FEB 24, 2015 3:41 PM PST

Interaction in Motor Proteins Found to be Significant

Scientists at Rice University have published new information about how motor proteins interact. Their study shows that when motor proteins travel together, they tend to move at a slow and steady pace for optimal transport. In the past these interactions were not considered significant however theoretical biophysicist Anatoly Kolomeisky, the lead author of the study, says that cell dynamics are affected by even small changes, such as medication and the way proteins interact is worthy of study. His group's paper in the Journal of Physics A: Mathematical and Theoretical describes a new theoretical approach to study the effect of intermolecular interactions on the dynamics of motor proteins
Motor proteins make their way along a microtubule
The team built a new mathematical model that analyzes motor protein activity and demonstrates that both strong and weak interactions are important to regulate the flux, or movement, of motor proteins.

"It's known that these motor proteins work together, and that when two motors are next to each other, they interact," Kolomeisky said. "It's relatively weak, but it is an interaction. The question we raised is, ‘What is the role of these interactions in overall cooperation?' What we've done that other groups have not is treat these interactions in a thermodynamically consistent way," he said. "

Using a model known as totally asymmetric simple exclusion process, they created a simulation of protein transport where they could vary the amount of interaction between motors. Kolomeisky said. "Surprisingly, we found in our simulations that having no interaction between the motors is not optimal." When the team manipulated the simulation in different ways to account for the thermal dynamics of attraction and repulsion they found that the motors could adjust for fluctuations in their environment. Gathering together would slow down movement, while separating and keeping more space between motors would speed up the transport along the simulated microtubules.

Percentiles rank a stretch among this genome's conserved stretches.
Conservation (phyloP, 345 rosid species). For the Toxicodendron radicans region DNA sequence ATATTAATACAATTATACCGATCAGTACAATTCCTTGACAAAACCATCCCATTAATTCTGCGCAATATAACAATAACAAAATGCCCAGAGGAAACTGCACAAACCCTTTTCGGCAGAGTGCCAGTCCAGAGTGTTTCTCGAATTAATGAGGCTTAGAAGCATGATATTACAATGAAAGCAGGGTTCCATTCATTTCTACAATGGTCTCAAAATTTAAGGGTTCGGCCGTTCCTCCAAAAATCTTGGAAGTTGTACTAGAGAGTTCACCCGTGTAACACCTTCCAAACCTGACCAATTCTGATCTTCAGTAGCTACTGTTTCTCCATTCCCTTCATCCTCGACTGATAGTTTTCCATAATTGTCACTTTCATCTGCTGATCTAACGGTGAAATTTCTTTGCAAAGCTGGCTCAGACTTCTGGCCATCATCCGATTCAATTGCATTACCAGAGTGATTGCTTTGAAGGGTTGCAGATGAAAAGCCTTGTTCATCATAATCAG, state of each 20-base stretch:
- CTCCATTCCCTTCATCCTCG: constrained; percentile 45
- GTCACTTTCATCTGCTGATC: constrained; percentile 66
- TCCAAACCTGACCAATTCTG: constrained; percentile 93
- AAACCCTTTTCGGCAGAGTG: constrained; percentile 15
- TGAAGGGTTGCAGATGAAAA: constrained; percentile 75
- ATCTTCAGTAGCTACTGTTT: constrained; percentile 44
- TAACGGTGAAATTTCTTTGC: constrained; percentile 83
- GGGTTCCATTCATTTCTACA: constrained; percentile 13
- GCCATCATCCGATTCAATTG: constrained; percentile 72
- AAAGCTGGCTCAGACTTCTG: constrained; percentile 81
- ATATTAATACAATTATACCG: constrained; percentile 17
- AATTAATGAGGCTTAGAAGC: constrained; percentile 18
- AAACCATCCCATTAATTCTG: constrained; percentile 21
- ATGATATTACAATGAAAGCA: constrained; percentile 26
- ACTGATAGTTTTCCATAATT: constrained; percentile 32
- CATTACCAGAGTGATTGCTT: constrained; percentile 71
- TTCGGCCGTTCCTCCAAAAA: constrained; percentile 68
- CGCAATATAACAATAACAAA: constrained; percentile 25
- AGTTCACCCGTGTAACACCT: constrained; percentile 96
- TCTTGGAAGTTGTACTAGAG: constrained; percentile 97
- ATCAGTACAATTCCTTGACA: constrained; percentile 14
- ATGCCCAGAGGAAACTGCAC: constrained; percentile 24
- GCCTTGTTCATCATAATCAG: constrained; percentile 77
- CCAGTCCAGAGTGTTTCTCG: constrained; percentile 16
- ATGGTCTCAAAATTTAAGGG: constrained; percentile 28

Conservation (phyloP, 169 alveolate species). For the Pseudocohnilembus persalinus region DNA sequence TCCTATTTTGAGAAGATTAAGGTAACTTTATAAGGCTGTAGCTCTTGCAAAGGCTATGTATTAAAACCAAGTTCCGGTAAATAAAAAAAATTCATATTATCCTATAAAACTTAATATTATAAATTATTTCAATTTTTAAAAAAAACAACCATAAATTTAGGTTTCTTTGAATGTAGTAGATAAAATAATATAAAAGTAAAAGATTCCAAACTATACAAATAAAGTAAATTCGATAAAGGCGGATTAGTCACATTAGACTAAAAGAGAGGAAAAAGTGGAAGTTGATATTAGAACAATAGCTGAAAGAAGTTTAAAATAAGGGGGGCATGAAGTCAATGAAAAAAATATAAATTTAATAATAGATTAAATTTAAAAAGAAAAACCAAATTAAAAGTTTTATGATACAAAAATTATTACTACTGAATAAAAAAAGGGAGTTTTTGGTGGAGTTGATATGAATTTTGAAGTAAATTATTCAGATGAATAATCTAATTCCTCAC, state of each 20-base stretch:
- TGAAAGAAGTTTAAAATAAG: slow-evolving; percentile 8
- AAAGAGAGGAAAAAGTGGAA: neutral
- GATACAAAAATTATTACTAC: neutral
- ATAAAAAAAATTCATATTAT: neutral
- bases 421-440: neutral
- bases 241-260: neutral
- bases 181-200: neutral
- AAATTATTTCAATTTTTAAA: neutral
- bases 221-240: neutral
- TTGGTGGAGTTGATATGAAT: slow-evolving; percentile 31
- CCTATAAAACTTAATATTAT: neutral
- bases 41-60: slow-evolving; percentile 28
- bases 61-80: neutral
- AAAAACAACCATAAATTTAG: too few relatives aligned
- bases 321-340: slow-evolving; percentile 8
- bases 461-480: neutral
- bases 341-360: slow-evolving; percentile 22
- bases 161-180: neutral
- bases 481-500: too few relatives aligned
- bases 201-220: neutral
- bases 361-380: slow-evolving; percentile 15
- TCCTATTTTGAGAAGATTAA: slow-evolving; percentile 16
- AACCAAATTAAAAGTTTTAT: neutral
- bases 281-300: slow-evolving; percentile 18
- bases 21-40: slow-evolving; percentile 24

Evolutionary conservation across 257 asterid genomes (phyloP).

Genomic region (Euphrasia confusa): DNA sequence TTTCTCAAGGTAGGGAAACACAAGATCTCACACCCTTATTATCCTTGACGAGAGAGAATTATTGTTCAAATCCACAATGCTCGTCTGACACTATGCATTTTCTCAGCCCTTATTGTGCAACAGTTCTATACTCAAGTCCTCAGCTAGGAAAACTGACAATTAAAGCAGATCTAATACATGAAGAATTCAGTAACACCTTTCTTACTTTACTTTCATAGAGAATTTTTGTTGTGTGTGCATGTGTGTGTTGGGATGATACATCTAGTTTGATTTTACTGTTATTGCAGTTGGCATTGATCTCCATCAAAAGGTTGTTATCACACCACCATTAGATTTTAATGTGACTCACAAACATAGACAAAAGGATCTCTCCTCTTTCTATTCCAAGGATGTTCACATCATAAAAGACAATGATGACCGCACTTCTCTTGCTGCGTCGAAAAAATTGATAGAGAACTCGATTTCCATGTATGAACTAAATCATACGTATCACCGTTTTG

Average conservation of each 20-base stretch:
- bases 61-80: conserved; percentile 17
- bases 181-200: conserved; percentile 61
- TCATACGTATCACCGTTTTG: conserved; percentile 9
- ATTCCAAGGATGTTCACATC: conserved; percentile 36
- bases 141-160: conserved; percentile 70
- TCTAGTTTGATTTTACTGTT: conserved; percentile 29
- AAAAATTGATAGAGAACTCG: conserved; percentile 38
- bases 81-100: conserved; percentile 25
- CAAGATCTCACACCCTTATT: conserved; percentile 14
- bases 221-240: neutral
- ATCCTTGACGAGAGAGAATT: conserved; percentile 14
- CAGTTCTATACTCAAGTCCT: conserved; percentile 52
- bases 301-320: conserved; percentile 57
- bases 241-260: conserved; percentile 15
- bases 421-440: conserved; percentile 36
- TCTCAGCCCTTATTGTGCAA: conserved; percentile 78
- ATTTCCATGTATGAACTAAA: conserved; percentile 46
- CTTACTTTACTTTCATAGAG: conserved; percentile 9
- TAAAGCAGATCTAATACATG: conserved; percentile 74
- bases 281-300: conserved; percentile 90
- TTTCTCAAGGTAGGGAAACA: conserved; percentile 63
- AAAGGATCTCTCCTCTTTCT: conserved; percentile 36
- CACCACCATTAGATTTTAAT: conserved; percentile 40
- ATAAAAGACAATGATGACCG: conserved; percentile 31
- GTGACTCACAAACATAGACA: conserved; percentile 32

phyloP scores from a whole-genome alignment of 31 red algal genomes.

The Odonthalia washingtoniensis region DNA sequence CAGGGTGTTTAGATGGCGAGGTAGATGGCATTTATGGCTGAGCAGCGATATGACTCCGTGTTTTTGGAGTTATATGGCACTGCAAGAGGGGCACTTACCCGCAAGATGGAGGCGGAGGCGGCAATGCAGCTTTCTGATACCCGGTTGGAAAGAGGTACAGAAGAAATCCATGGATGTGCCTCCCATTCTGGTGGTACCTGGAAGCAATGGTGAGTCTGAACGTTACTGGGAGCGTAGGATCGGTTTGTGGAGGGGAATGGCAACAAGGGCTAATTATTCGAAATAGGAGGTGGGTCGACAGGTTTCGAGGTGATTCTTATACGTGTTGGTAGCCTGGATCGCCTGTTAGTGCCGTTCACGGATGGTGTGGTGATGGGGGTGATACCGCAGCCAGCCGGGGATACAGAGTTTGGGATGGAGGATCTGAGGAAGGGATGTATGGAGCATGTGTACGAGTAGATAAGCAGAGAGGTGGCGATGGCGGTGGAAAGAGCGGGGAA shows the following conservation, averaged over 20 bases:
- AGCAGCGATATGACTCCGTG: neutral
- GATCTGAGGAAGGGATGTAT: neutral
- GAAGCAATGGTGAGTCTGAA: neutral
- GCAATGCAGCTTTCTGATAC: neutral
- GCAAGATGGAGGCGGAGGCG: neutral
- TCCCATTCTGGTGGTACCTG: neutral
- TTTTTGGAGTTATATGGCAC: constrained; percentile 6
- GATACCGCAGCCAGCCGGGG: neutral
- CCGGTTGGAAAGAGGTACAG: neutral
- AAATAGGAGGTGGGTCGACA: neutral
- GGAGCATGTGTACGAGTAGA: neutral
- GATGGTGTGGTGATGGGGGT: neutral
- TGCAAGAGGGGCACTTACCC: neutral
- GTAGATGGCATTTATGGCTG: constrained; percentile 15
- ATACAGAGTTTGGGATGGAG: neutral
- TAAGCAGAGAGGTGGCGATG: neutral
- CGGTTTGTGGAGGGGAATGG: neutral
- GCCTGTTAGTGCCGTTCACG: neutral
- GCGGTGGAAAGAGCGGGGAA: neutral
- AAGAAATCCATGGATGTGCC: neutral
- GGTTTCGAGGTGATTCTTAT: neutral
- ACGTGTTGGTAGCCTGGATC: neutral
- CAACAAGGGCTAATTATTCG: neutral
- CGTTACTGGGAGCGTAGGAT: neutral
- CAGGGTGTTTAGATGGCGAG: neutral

Over time both strong attractions and repulsions became diminished, as if wearing out. This lessening of the dynamic impacted particle flow leading researchers to surmise that a "just right" amount of interaction; an intermediate amount of attraction or repulsion was better than an extreme amount. Surprisingly their model showed that weaker repulsions lead to maximum movement. It seems that motor proteins are somewhat hobbled by strong attractions. When there was a large amount of attraction between proteins, clusters formed and would often stop the motors completely because individual particles became trapped.

The team built simulations of various sizes to insure their data was as close to reality as possible. "We realized that first, biological systems might not be optimized for maximal flux but for something else. Second, our theory shows the system is very sensitive to small changes. In other words, a motor can easily adjust itself. You change a little bit of the interaction, and the motors change flux significantly." Kolomeisky said the new work helps chip away at the mysteries that remain to be solved in cellular dynamics. "The more we understand about fundamental features of these biological phenomena, the better for us," he said. "This is one small part of a huge puzzle."
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